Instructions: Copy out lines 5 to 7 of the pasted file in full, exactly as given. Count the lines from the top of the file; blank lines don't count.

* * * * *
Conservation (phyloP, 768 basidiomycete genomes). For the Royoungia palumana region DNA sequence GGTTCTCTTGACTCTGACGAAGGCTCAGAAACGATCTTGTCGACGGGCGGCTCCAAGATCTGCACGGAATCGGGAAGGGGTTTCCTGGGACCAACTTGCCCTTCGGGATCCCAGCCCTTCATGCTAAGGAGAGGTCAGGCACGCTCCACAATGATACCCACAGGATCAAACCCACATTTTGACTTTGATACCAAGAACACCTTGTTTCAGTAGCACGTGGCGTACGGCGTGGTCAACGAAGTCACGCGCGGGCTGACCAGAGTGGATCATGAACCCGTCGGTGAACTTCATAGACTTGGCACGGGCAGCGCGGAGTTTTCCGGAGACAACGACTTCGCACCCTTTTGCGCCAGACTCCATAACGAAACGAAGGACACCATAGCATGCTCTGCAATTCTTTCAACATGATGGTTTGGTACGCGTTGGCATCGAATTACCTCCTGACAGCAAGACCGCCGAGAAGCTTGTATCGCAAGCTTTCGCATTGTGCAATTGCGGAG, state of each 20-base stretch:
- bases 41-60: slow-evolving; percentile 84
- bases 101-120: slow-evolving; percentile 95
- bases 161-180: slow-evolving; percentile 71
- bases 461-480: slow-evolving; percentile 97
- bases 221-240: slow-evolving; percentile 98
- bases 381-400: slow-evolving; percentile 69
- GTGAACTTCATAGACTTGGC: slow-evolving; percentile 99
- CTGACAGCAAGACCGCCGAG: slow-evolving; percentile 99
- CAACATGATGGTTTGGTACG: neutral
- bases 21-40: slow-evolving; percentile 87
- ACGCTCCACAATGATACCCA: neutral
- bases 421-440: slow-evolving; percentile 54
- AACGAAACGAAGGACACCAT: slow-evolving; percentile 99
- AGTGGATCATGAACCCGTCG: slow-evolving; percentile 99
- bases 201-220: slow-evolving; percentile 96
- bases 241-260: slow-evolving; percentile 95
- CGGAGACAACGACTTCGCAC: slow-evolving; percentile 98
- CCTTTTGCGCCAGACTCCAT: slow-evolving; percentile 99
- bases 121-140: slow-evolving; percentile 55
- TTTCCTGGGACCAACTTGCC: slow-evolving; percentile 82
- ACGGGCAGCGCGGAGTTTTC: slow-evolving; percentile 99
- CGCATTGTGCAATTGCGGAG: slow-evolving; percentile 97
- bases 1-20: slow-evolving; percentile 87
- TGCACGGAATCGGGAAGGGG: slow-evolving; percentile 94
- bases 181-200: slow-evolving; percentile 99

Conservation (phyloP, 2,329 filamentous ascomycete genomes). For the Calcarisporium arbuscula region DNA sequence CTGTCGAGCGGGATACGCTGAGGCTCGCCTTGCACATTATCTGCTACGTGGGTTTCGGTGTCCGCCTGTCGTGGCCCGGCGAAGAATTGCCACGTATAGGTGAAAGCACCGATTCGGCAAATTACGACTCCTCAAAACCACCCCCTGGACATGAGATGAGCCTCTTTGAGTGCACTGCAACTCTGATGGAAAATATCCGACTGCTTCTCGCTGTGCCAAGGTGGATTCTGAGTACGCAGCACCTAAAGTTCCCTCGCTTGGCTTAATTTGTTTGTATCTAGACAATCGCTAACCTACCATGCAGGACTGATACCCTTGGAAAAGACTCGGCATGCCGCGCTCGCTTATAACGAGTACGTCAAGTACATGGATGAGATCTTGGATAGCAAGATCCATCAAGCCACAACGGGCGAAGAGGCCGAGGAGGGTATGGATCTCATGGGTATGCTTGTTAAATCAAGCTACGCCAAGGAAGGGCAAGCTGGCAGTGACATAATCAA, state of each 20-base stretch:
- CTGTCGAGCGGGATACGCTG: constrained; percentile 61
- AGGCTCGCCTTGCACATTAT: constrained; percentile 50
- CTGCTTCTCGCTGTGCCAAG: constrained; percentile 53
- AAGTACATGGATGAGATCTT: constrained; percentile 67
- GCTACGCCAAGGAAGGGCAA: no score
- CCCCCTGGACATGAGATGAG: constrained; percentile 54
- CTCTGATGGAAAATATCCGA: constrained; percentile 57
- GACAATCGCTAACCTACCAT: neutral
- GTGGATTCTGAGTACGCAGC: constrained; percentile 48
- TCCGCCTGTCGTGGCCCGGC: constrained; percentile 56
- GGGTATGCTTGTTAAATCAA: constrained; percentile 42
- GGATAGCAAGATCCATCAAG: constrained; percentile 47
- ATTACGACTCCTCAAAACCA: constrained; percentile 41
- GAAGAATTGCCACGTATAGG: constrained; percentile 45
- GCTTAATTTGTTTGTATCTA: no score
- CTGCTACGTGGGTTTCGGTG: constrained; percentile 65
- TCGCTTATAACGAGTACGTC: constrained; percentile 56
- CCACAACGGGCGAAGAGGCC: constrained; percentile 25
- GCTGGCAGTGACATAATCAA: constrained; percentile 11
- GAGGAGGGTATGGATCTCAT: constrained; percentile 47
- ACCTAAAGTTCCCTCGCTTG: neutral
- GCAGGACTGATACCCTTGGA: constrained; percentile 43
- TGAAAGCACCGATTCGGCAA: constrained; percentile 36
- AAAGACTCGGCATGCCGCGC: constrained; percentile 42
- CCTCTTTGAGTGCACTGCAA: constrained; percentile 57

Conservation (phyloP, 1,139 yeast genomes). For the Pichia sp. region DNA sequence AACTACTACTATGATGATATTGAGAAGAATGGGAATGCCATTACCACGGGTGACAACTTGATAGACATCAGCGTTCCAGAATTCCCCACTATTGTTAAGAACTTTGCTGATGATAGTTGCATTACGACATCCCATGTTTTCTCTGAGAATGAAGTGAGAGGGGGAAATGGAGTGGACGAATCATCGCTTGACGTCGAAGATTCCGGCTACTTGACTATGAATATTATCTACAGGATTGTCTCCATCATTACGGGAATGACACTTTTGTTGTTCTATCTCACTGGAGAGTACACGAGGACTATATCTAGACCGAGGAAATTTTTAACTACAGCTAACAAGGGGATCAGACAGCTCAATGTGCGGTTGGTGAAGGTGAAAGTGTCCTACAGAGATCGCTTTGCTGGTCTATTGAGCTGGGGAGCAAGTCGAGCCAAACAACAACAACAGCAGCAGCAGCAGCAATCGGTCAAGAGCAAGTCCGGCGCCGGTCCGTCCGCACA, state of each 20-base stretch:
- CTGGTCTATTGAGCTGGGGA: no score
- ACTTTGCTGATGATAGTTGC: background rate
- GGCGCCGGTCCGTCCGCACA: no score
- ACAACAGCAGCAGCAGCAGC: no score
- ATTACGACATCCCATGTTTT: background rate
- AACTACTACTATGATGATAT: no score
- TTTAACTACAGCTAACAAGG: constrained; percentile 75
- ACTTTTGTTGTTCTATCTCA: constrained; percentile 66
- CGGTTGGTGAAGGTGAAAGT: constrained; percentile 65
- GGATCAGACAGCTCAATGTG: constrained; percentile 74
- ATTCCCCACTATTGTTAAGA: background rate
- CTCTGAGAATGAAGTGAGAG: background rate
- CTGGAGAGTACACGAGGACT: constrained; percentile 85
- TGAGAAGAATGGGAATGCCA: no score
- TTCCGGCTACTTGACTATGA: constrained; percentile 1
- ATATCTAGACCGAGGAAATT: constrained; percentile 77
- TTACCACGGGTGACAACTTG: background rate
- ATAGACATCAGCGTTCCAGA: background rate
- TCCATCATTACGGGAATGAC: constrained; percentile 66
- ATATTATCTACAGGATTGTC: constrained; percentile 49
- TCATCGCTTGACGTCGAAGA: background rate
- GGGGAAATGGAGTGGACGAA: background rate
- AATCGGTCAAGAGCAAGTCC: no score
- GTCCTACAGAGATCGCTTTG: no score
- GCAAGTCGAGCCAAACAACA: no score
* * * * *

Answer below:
- bases 461-480: slow-evolving; percentile 97
- bases 221-240: slow-evolving; percentile 98
- bases 381-400: slow-evolving; percentile 69